These days, however, I’m in a very different season. While working from home part-time for Sacred Ordinary Days, the most extensive and embodied hours of my day are spent as a mother to my 19-month-old daughter, wife to my farmer-husband, and mistress to an enormous dog and assorted chickens. Soon a baby brother will join the merry crew. These are not the days of silk blouses, but of syrup-sticky hands, wet kisses, muddy paws, and garden soil. When this at-home season began alongside the COVID-19 pandemic, I was at a loss about what to wear each day. My clothing seemed doomed to endure stains and soiling, even as the demands of nursing and pregnancy limited what items from my closet I could even wear. 

A similar weariness can stress the spiritual life of a mother. How do you begin the day with contemplative prayer when your toddler clamors for breakfast? How do you devote hours to Scripture and study when your weary eyes want to close as soon as the baby is in bed? In the midst of these questions, some dear friends sent me Ron Rolheiser’s little book Domestic Monastery. I wept as I read Rolheiser’s argument that life with young children could provide mothers with a “monastery bell.” For monastics,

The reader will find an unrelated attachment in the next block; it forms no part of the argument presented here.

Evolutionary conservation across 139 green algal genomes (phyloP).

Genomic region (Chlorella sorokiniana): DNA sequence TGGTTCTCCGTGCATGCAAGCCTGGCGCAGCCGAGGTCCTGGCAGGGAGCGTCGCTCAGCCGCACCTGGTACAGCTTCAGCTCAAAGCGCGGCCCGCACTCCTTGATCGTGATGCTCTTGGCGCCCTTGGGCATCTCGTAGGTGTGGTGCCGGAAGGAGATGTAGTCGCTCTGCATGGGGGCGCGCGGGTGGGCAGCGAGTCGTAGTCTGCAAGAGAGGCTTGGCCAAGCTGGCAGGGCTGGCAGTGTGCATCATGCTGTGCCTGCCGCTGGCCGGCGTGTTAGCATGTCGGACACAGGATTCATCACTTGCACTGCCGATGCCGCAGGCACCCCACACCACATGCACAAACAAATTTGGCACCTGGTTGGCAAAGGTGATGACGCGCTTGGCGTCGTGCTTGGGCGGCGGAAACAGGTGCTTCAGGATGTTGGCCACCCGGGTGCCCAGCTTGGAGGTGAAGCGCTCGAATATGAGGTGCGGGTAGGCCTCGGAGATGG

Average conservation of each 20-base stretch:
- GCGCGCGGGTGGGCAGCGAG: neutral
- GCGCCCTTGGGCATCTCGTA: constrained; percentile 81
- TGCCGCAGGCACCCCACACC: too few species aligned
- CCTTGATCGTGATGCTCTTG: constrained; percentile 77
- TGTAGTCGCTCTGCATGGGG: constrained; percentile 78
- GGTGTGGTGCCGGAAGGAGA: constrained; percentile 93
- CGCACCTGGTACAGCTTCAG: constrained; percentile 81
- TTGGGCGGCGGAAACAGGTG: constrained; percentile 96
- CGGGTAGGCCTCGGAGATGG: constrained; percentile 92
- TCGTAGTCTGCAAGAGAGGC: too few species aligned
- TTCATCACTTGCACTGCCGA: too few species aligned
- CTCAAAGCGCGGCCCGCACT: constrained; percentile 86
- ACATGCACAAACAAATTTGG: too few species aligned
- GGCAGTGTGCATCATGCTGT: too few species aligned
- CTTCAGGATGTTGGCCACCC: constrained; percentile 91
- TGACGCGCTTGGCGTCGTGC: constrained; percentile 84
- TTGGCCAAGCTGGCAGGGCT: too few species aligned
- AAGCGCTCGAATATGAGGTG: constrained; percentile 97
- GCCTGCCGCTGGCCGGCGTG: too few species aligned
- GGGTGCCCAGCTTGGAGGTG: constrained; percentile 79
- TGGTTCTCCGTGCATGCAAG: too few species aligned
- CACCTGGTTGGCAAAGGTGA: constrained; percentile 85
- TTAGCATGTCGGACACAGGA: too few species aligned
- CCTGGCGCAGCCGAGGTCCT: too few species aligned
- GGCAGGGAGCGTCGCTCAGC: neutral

“when the bell called, it called you to the next task and you were to respond immediately, not because you want to, but because it’s time for that task and time isn’t your time, it’s God’s time. […] the monastic bell was intended as a discipline to stretch the heart by always taking you beyond your own agenda to God’s agenda. Hence, a mother raising children, perhaps in a more privileged way even than a professional contemplative, is forced, almost against her will, to constantly stretch her heart.“ (source)

How, I wondered, could my everyday clothing serve my physical needs (protection from the perils of small children and animals), while also reminding me of the spiritual treasures hidden in this season of motherhood? It didn’t actually take me very long to realize that the answer was an apron. As I wrote in an Instagram post, my first chore in my childhood home was washing dishes. I hated it, but when my mother made me my very own apron, the task took on a sense of gravitas. My 7-year-old mind assumed that If washing dishes required its own special outfit, then it must be important, how unpleasant. Like any child, I was eager to be entrusted with important things. ⁠

And so, for the past several months an apron has been the centerpiece of my daily clothing. Putting it on in the morning signals that I’m ready to begin the day. While wearing it, I have no hesitation when I need to extract a child from a mud puddle or snuggle a loving pup. Because I can sew, I’ve been able to make an apron that suits my body and my needs exactly: beautiful colors, nursing access, free movement, wrap-around coverage, capacious pockets. Soon I’ll have a week’s worth of these aprons so that each day can begin fresh.